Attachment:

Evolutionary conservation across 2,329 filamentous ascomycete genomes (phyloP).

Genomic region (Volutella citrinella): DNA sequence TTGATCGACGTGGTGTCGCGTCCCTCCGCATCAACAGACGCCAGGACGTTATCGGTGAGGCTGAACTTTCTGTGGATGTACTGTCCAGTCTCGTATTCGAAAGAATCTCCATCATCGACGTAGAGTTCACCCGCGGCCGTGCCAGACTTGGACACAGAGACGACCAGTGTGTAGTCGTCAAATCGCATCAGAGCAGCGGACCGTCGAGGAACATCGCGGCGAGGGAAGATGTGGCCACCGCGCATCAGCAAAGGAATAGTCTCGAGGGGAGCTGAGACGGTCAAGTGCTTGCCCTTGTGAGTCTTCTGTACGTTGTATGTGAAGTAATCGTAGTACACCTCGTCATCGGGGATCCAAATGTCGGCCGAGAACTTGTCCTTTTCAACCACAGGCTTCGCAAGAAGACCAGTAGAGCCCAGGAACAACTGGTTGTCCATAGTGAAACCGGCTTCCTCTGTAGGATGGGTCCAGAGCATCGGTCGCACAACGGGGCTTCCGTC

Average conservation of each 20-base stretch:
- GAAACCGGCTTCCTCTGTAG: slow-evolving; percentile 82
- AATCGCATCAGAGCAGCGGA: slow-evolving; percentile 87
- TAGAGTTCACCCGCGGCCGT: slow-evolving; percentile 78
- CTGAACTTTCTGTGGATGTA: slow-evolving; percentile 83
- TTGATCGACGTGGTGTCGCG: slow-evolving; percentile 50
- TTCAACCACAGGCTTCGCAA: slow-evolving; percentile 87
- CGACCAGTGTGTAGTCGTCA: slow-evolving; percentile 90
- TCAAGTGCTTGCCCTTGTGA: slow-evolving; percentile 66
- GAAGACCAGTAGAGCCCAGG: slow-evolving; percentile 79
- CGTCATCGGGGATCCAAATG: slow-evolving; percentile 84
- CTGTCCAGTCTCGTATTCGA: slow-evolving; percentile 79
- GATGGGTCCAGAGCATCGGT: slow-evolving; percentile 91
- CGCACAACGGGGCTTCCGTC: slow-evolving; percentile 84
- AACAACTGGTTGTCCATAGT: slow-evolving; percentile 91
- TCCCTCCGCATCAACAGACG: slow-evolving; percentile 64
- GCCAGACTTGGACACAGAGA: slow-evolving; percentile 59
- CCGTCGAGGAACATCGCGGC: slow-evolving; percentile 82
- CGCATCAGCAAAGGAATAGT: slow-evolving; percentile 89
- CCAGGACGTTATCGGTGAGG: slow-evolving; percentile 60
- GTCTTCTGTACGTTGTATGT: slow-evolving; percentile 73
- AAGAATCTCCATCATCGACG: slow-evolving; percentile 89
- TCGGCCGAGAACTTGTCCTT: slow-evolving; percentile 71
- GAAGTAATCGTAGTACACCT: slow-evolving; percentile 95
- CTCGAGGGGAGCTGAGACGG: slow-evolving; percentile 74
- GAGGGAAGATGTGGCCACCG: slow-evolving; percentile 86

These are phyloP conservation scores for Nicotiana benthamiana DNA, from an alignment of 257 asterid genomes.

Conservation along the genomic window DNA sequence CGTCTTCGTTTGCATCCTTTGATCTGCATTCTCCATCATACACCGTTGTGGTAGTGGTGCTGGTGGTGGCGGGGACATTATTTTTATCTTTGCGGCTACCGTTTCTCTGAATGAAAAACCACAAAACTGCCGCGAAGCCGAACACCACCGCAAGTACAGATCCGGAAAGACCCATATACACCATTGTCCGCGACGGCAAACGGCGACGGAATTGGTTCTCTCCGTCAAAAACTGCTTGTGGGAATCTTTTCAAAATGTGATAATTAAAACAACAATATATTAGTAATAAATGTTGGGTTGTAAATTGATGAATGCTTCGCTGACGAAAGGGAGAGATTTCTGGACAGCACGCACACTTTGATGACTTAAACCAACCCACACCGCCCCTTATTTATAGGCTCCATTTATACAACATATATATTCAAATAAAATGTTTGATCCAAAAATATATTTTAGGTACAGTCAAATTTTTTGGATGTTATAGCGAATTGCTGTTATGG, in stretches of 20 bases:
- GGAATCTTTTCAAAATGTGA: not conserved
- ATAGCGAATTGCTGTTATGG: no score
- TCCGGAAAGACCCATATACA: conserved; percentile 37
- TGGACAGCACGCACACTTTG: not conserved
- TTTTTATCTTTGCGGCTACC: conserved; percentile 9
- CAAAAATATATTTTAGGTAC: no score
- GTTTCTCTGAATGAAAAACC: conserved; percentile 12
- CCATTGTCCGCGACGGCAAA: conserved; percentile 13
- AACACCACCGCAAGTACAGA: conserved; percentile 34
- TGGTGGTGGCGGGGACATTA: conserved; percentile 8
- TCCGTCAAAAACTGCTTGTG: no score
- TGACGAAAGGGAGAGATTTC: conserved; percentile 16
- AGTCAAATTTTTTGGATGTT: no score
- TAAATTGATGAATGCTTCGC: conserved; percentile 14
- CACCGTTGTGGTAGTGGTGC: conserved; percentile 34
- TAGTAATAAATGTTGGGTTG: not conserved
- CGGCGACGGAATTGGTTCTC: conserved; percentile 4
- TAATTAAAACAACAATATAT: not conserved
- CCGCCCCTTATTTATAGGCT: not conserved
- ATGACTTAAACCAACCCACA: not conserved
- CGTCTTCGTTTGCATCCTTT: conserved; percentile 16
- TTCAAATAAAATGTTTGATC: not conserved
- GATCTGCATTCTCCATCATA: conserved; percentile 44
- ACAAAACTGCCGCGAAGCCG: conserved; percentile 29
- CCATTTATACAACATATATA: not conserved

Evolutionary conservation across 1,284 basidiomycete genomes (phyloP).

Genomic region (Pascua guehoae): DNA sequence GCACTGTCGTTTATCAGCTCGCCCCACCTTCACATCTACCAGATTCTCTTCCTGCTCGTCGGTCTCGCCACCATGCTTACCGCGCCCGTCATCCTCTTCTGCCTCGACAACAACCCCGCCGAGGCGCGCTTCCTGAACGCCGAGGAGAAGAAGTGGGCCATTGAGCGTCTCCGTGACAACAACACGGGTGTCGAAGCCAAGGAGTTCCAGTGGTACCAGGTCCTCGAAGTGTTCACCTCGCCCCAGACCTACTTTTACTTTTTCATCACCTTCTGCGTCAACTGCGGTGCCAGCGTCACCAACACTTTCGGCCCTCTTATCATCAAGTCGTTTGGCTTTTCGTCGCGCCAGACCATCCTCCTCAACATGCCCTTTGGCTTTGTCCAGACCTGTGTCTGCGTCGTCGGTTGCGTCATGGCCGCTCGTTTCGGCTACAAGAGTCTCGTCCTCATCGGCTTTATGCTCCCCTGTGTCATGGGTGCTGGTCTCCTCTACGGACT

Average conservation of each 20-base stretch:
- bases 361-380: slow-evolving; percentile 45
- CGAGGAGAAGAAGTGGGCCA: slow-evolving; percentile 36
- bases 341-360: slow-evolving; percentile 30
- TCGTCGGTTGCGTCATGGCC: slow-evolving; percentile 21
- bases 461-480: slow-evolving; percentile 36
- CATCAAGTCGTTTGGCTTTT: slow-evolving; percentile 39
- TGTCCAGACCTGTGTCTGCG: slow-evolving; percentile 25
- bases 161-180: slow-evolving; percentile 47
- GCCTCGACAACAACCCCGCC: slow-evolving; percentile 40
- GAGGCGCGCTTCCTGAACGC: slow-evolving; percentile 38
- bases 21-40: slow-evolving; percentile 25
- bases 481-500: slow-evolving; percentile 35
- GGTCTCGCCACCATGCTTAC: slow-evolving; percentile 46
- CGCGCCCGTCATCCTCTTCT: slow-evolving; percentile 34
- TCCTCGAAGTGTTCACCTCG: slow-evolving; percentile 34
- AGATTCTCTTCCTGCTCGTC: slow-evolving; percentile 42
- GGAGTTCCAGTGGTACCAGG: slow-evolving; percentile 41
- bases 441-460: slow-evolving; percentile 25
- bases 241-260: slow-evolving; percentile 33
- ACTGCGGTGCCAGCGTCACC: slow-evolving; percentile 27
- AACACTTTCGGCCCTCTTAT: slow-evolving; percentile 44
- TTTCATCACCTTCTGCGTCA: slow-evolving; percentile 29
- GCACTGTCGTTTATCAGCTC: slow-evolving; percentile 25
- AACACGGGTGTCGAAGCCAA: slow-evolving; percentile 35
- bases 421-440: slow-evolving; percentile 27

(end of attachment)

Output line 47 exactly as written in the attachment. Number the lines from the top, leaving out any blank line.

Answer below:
- CGGCGACGGAATTGGTTCTC: conserved; percentile 4